The theme for this year’s Orange Conference is It’s Personal— because it all changes when it’s someone you know. This is no more true for those people who work in marriage ministry. Especially because marriage is such a personal relationship.
So what makes marriage ministry personal for you? Who do you know that makes such a difference in the work you do? We recently asked that question on our private Facebook group (which you should join if you haven’t already). And here are some of the responses we got.
Why is Marriage Ministry Personal?
“When my husband and I learned so much in marriage counseling after working through tough issues, we looked at each other and said, “had we known these things 10 years ago things may have been different.” It was then that we realized the church has the means to help couples like us. So I started a marriage ministry.” —Monica Lane Humpal
“We too struggled and watched as the church had no idea what to do for us…as a result they did nothing, said nothing. It seemed to us that a struggling marriage was taboo. Don’t ask, don’t tell. Silence and isolation create a haven for the enemy’s success. Marriage ministry is a place to be real, to let the struggle be real and to find help to fight the good fight.” —Elaine McFarland
“Facing our own struggles in marriage was the spark that began the marriage ministry in our church 7 years ago. We attended a worldwide marriage encounter retreat because we noticed so many friends getting divorced. We didn’t want the same thing to happen to us. We learned that we too were broken but God had bigger plans for us. God uses us to glorify Him through the fire that continues to burn inside us for marriage.” —Marcy Renken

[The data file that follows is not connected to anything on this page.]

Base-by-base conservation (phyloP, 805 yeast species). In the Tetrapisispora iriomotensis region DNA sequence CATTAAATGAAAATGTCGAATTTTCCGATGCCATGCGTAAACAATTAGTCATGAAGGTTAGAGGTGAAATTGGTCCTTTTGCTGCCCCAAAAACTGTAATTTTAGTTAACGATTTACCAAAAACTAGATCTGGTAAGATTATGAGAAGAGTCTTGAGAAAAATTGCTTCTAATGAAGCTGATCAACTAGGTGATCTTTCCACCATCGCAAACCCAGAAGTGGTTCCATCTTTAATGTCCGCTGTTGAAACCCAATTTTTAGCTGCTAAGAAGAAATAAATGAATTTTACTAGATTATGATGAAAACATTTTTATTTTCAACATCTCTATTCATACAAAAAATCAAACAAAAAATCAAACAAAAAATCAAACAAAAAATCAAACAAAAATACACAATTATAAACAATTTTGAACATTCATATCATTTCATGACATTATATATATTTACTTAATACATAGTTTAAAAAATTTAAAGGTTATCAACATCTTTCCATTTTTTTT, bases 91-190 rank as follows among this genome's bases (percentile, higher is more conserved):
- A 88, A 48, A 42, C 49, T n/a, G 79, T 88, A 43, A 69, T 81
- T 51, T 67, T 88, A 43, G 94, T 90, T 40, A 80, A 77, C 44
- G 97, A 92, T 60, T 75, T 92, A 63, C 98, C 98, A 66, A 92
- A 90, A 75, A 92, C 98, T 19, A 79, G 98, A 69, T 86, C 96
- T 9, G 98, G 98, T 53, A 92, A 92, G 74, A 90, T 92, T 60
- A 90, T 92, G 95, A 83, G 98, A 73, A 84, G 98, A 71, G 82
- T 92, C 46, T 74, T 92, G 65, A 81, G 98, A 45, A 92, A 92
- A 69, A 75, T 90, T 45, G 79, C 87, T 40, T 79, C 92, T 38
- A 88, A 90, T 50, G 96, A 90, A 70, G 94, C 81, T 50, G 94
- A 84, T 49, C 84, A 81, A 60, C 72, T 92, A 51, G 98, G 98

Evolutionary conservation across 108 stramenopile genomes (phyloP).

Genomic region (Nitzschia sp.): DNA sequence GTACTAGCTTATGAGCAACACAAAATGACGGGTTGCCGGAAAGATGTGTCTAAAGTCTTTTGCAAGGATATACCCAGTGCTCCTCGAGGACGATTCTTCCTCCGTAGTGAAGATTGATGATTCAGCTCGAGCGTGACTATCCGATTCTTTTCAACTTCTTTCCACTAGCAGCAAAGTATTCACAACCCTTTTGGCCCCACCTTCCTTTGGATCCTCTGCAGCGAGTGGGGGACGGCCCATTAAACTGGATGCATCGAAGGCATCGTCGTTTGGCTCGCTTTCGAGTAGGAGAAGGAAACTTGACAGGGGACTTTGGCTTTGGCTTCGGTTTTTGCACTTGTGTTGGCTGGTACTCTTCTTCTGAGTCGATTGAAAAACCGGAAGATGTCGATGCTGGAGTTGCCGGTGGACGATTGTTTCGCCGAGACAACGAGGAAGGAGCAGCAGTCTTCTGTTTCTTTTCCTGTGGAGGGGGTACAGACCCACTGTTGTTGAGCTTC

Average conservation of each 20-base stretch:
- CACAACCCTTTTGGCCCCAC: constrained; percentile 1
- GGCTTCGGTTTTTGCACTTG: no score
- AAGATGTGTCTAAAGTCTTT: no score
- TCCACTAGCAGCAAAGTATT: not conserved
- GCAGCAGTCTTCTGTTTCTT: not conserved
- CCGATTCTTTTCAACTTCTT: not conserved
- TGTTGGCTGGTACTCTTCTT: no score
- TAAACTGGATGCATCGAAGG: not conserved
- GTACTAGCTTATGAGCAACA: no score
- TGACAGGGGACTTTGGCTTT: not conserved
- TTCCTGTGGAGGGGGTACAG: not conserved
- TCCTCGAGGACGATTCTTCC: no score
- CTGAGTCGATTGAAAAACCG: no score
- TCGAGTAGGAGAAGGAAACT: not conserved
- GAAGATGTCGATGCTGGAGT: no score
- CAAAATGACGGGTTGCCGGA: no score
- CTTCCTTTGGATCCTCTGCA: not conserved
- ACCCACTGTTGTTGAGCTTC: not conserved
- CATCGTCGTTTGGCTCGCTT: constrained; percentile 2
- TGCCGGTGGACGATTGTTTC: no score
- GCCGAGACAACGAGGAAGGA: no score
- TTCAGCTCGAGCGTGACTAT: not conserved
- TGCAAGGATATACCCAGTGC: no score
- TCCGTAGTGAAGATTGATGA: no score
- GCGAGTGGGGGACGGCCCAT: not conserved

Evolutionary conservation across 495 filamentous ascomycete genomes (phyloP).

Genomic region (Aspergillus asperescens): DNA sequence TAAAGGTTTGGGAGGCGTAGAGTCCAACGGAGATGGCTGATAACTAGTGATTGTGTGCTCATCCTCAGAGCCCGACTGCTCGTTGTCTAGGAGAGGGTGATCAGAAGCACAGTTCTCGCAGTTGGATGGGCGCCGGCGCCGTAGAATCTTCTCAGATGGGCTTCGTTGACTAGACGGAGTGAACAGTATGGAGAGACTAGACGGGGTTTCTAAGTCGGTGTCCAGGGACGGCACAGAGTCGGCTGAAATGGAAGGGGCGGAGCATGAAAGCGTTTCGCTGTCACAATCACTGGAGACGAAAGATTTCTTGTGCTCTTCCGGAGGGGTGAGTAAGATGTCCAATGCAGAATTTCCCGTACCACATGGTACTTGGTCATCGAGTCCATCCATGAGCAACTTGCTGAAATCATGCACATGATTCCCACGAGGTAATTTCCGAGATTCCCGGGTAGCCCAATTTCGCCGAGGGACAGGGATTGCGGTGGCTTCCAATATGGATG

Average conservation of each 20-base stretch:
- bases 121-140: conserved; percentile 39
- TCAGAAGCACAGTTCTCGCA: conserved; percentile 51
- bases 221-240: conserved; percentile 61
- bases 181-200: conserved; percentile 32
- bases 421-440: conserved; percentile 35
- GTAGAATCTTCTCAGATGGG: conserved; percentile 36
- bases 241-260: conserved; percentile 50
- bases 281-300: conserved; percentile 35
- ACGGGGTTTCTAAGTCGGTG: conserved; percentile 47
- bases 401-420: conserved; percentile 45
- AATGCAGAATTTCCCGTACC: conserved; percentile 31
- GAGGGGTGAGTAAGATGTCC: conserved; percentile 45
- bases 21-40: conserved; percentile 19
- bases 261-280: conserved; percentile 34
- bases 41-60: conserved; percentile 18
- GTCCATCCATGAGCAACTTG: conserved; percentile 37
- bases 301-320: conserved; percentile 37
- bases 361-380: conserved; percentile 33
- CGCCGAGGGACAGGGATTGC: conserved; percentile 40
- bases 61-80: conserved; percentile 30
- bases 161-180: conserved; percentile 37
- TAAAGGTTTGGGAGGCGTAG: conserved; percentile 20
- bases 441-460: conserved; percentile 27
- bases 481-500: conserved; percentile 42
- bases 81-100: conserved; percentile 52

“Though we haven’t had major struggles, we have watched friends “suffer” through unhappy marriages and others end in divorce. Too many marriages are ending in divorce in the church. Mark Gungor and Ted Cunningham have taught us how to have a fun marriage. We desire that for all marriages!” —Denyse Fleming Anderson
“Seeing friends at church getting a divorced or close to it breaks my heart and compels me to keep going.” —Laura Thompson Wright
“The start to working in Marriage Ministry was personal, seeing the devastation of a my sister experiencing a struggling relationship without Christ that ended in divorce (she had only been married a year) spurred something in us to help prevent this happening in others. It was as if it happened to us. Then, God directed our paths to gradually do more and more with couples.” —Kim Kvamme
“Too many ” I never thought ______ and ______ would get divorced” moments.” —Melissa Brandt
The 2019 Orange Conference is fast approaching! The theme for this year is IT’S PERSONAL: It Matters More When It’s Someone You Know. Which is appropriate for both a marriage and a marriage ministry.